How Long Do Pet Ferrets Live?

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Domestic ferrets have been living around humans since 450 BCE, according to the American Ferret Association. They were kept to help hunt rabbits and keep the mice population under control. Back then, domestic ferrets probably didn't live very long. Today, domestic ferrets are common in American households -- which means better health care, better food and more knowledge about them is available. As a result, ferrets are living longer, healthier lives.

Lifespan

A healthy domestic ferret can live between six to 10 years, according to the American Ferret Association. In comparison, the black-footed ferret -- the wild cousin of the domestic ferret -- has a lifespan of just three to four years in the wild.

Factors

How long a domestic ferret lives depends on many factors. Ferrets who live in stressful environments or are kept in cages for most of the day might not live as long as ferrets who are happy and well-adjusted to the household. A balanced diet is key to keeping a domestic ferret around for longer, too. Ferrets are meat-eaters -- and members of the low-carb diet club -- who require a diet high in animal protein in order to stay healthy. Special ferret food is available at pet stores, or you can feed wet cat food or wet dog food as long as it contains at least 36 percent protein, according to the American Ferret Association.

Health Issues

Ferrets are susceptible to three fatal diseases: canine distemper, rabies and the Aleutian disease virus. And yes, ferrets should be vaccinated yearly with a special vaccine created specially for ferrets. The Aleutian disease virus is the ferret version of a cold -- and he can actually get it from you. Preventing or treating such health issues ensures that your furry friend will be around for longer. Ferrets also suffer from problems of the adrenal glands and pancreas -- both of which can affect life expectancy if not addressed properly.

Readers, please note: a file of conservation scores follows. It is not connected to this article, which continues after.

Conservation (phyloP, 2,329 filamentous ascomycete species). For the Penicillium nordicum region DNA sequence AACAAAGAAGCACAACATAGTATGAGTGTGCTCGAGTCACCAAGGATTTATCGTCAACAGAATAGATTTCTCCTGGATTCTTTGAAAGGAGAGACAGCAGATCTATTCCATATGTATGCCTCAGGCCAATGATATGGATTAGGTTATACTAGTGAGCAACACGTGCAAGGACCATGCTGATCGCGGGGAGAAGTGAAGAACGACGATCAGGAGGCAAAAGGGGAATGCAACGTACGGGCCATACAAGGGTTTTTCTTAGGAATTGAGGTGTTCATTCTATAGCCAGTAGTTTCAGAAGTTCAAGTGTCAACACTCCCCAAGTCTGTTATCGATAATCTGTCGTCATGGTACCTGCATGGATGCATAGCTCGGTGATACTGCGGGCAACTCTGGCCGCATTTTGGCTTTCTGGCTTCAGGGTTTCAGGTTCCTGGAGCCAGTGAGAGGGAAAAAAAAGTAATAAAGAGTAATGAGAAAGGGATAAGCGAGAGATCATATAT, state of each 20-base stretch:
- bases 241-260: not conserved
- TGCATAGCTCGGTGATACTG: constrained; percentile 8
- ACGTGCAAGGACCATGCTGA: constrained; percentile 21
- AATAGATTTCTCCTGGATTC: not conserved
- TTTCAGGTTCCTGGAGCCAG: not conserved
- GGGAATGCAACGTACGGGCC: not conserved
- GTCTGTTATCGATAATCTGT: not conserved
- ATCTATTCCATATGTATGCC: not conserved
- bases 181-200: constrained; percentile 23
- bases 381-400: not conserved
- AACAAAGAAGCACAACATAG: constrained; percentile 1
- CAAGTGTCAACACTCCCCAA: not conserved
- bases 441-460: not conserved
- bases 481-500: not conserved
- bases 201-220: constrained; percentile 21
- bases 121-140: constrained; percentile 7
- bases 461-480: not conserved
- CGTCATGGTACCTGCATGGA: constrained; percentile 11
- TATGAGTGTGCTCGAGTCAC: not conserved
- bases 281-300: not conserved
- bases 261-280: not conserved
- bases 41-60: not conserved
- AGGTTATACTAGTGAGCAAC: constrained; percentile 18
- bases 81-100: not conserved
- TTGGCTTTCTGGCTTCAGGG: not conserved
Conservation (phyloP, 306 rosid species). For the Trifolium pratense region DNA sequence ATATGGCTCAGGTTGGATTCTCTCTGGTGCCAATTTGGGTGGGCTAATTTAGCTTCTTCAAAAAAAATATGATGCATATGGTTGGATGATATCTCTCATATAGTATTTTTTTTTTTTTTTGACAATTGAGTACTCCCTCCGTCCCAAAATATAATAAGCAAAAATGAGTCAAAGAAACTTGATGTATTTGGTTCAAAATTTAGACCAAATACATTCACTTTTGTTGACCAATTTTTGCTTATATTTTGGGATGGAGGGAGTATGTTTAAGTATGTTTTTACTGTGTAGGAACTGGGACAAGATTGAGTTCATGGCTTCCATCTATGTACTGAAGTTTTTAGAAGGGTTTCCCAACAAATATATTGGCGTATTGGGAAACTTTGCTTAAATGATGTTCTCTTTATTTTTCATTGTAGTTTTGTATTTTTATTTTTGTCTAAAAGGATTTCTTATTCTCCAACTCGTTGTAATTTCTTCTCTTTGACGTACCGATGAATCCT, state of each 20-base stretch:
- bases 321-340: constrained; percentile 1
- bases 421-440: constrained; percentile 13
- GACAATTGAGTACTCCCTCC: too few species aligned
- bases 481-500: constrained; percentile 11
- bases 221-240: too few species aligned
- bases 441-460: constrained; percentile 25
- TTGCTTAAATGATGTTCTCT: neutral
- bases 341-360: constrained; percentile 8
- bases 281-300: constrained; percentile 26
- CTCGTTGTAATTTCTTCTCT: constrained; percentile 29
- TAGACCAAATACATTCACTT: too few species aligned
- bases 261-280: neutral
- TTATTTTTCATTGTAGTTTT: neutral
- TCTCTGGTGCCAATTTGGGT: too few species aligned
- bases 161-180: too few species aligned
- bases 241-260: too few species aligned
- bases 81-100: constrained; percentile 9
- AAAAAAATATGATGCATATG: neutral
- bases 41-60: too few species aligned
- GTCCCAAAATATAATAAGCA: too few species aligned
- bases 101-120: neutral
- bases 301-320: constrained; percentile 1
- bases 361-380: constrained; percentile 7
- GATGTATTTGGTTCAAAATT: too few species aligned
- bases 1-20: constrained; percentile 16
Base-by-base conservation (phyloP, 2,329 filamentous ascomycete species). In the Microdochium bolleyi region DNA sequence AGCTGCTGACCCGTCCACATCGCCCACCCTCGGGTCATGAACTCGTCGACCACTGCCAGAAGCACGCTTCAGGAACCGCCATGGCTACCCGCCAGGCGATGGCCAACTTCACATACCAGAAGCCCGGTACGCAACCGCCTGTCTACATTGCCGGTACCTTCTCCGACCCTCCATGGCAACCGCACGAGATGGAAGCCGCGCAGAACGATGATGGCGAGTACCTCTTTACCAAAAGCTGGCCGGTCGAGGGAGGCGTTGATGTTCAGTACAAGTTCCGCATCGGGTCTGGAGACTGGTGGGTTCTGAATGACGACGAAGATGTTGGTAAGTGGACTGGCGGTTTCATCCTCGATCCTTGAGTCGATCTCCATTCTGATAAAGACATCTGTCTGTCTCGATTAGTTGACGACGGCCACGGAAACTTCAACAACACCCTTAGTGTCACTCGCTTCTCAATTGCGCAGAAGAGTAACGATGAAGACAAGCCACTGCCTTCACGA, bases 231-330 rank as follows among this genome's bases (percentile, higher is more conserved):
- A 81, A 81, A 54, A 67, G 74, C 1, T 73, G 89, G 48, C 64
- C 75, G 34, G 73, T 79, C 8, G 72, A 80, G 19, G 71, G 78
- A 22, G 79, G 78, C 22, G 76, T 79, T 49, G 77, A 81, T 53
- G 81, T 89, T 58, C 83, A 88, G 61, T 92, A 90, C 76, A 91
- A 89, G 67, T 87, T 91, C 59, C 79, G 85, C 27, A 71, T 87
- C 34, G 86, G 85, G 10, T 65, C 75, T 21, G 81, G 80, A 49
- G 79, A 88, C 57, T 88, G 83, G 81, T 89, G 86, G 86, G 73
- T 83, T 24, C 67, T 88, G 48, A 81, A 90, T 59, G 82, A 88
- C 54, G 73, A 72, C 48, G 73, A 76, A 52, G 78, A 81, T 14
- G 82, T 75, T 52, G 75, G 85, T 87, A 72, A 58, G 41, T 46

Spaying

you must spay your female ferret to keep her healthy. According to Cullen's Archangel Rescue, unspayed females suffer from high estrogen levels, which in turn causes serious anemia -- so serious, in fact, that the ferret will eventually die. To keep your girl around for as long as possible, make sure you spay her. Boys don't have this problem, but that doesn't mean you shouldn't neuter him, too.

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    Aside from writing experience, I also have coaching/teaching experience, both as an writing coach (currently teaching three workshops at www.coffeehouseforwriters.com) and an ESL (English-as-a-Second-Language)teacher abroad. I'm a certified Nutrition Consultant and fitness trainer and a longtime contributor to health/wellness publications, from Self to Marie Claire. I am fluent in Spanish and have worked as a translator and a language instructor. I also have two books forthcoming in 2008.